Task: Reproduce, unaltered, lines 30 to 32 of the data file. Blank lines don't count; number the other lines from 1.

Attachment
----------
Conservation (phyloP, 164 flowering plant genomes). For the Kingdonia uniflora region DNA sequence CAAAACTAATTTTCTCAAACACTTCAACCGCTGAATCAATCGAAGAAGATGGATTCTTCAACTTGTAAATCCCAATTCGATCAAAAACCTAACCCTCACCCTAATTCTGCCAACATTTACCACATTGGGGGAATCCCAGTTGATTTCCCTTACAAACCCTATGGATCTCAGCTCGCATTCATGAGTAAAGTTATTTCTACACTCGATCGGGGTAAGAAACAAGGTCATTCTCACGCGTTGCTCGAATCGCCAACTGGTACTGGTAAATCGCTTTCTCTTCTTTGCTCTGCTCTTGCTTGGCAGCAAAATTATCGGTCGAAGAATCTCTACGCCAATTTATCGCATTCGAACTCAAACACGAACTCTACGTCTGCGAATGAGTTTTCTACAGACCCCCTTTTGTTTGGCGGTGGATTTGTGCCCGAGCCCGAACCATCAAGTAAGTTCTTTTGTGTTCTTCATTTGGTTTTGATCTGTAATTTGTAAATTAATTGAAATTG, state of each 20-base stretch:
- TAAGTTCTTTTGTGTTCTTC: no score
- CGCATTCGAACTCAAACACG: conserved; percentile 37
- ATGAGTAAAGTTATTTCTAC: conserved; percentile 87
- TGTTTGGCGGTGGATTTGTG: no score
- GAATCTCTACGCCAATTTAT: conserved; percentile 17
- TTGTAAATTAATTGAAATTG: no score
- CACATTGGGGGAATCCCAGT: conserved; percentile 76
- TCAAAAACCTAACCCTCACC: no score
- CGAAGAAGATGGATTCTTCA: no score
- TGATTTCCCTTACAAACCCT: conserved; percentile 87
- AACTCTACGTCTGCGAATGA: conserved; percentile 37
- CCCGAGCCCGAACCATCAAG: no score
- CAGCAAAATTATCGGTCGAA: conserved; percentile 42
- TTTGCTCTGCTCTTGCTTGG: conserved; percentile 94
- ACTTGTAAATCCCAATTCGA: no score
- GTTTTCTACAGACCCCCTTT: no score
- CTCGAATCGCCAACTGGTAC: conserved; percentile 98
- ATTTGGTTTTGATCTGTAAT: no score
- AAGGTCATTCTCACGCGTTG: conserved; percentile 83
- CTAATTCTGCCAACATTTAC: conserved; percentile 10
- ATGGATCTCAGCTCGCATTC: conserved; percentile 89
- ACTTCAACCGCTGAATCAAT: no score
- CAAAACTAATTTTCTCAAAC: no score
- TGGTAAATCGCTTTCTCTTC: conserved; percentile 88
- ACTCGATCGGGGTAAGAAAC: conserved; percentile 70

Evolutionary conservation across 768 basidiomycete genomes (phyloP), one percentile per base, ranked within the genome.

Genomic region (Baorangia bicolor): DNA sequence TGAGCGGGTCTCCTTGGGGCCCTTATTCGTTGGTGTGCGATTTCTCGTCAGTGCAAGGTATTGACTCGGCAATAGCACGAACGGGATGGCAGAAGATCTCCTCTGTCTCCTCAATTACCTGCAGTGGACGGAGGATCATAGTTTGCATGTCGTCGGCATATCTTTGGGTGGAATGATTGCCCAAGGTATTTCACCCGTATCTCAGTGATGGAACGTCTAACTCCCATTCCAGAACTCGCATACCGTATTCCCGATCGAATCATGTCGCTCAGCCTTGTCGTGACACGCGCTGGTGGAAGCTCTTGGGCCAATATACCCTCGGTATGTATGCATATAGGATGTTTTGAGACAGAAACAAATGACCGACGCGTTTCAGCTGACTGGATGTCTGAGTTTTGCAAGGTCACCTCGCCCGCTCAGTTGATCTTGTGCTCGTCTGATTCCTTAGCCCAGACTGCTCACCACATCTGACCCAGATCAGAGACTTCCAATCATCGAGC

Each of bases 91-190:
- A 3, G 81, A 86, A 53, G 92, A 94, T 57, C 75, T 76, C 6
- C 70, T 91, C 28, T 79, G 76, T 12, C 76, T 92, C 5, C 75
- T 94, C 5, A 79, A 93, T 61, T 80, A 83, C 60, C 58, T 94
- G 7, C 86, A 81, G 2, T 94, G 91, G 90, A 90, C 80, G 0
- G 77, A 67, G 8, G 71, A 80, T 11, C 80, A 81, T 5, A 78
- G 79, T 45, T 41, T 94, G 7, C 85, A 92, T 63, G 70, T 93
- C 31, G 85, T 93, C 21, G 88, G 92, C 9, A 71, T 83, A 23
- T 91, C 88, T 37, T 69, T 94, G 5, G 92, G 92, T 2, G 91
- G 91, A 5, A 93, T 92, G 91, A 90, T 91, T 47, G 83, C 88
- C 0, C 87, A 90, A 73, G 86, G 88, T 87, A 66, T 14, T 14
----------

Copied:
- A 3, G 81, A 86, A 53, G 92, A 94, T 57, C 75, T 76, C 6
- C 70, T 91, C 28, T 79, G 76, T 12, C 76, T 92, C 5, C 75
- T 94, C 5, A 79, A 93, T 61, T 80, A 83, C 60, C 58, T 94